Construction isn’t a Cookie-Cutter Industry - Southern Site

Construction isn’t a Cookie-Cutter Industry

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People with a variety of backgrounds find a home in the construction world. Read how a few found their place at  Southern Site.

There’s a huge difference between stereotypes and reality. While this may seem obvious, outdated assumptions still plague the construction industry. At Southern Site, it takes a very diverse team to get things done—no carbon copies. Keep reading to learn how three of our employees from different backgrounds found their fit in the construction industry. 

HR & Communications Manager Nikki DeLuca

Nikki is a strong communicator, very smart, but also very humble. Being an incredible resource for people and highly capable led her to pursue a variety of interests before landing at Southern Site. 

Included in her adventures? Radiology studies; #1 hardware salesperson for Sears in the Southwest; and one year as a loan officer in her ancestral home of Cambridge, England.

When she took a job as assistant purchasing manager at Goodall Homes, Ryan Clinard, who would go on to found Southern Site, noticed that Nikki had some talents that weren’t being utilized in her role. “Come with me,” he said, “we’ve got things for you to do.” From an administrative role to HR and Communications Manager, Nikki’s passion for people is immediately apparent. Her love for people is what connects everything she’s ever done.  “We have so much fun,” she says of her Southern Site team, “I want to help everyone succeed.”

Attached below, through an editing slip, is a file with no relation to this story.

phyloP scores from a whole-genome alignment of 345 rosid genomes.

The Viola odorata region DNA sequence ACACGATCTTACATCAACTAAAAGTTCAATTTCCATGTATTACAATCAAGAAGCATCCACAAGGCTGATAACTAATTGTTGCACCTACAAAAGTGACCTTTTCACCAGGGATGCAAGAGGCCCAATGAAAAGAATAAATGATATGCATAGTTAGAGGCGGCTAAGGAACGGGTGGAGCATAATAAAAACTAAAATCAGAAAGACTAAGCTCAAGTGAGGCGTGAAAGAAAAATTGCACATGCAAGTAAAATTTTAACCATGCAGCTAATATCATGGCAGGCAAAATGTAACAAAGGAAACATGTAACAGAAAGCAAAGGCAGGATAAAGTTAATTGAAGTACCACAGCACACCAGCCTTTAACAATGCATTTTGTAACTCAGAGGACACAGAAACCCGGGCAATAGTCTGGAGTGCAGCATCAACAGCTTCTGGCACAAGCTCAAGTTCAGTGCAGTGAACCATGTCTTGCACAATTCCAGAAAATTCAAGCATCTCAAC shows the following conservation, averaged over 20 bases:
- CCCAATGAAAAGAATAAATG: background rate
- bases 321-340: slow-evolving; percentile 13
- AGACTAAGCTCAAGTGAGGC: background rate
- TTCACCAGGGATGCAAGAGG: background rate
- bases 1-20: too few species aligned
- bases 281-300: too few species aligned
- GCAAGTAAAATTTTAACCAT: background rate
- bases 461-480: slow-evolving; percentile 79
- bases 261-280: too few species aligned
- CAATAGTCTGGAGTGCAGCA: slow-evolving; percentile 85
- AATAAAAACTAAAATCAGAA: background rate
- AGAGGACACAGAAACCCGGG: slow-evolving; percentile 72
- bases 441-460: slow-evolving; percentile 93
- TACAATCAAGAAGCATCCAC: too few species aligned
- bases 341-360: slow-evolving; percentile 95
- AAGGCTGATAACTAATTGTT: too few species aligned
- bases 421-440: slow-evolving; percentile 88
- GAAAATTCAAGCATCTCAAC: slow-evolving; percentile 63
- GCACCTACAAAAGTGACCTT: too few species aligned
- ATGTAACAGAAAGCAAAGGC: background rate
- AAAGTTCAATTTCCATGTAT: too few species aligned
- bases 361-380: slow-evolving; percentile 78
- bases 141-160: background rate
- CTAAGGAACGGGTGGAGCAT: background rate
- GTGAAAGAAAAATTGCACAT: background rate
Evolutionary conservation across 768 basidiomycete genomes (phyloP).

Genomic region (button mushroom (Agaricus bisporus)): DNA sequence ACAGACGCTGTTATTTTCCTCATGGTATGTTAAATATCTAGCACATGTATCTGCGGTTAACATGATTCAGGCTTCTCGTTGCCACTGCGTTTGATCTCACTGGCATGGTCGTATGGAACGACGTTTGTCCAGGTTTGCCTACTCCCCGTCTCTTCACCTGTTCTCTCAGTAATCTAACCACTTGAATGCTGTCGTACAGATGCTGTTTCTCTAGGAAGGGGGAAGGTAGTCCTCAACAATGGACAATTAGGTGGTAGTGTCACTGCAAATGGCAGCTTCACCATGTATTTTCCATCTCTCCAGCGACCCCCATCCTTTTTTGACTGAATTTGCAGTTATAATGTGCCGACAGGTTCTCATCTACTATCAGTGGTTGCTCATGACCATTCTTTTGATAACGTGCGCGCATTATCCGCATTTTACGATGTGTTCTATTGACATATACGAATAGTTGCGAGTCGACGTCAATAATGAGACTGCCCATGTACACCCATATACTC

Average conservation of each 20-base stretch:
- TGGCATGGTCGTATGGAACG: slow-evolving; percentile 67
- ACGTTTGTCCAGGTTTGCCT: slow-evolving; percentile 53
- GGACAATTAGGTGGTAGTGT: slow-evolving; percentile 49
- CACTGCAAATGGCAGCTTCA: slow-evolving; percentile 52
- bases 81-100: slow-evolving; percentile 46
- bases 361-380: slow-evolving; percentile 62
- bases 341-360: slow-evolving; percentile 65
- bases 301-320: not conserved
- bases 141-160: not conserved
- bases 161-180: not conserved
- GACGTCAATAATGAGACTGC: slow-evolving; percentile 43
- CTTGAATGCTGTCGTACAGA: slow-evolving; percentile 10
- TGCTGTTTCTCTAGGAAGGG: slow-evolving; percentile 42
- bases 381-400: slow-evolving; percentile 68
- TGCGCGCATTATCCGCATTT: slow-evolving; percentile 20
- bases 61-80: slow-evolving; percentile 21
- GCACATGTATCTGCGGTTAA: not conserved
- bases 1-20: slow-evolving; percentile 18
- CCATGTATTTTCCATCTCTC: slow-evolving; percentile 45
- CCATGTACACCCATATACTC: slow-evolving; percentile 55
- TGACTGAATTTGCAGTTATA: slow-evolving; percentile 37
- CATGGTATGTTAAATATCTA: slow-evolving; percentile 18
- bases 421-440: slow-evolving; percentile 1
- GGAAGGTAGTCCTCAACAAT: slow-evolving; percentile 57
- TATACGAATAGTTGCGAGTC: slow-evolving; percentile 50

Operations Manager Patrick Patton

Patrick went to school for English Literature thinking he might want to teach, but low wages and lackluster career options had him working in his dad’s bars and nightclubs during and after college instead. When his brother got a job at Goodall Homes, Patrick didn’t hesitate before changing industries. He came on as assistant PM and soon moved into a Project Management role.

Like Nikki, he accompanied Ryan Clinard to Southern Site and applied his interest in helping people to his current role as Operations Manager. Patrick is now working to refine processes across the company’s three locations. “We grew so quickly, so we’ve got to sync the way we do things for the next growth spurt.”

Patrick likes his job because he is consistently learning, trying new things, and working with a lot of big personalities. His interest in people and their individual stories is what makes him a good leader in construction:

I think it helps to be able to read people and see what they’re best at, pull that out, and get them in the right position to work within their strengths. We operate in a grey world, a grey environment, but as much as possible I try to keep people clear on what their goals are. We all want to know if we’re winning and losing. If the company is successful, we’re all successful, and that matters to people. We’re a team.

As for English? Patrick still reads all the time, now more so by listening to books and podcasts.

Construction is a Great Career

Humility, learning, and work ethic go a long way in construction. Because there are an enormous number of roles to fulfill, you can come into construction from nearly any background and grow to wherever you see yourself. At Southern Site, our team is rich because we have a wide variety of skills, backgrounds, and personalities—and we’re dedicated to solving problems together.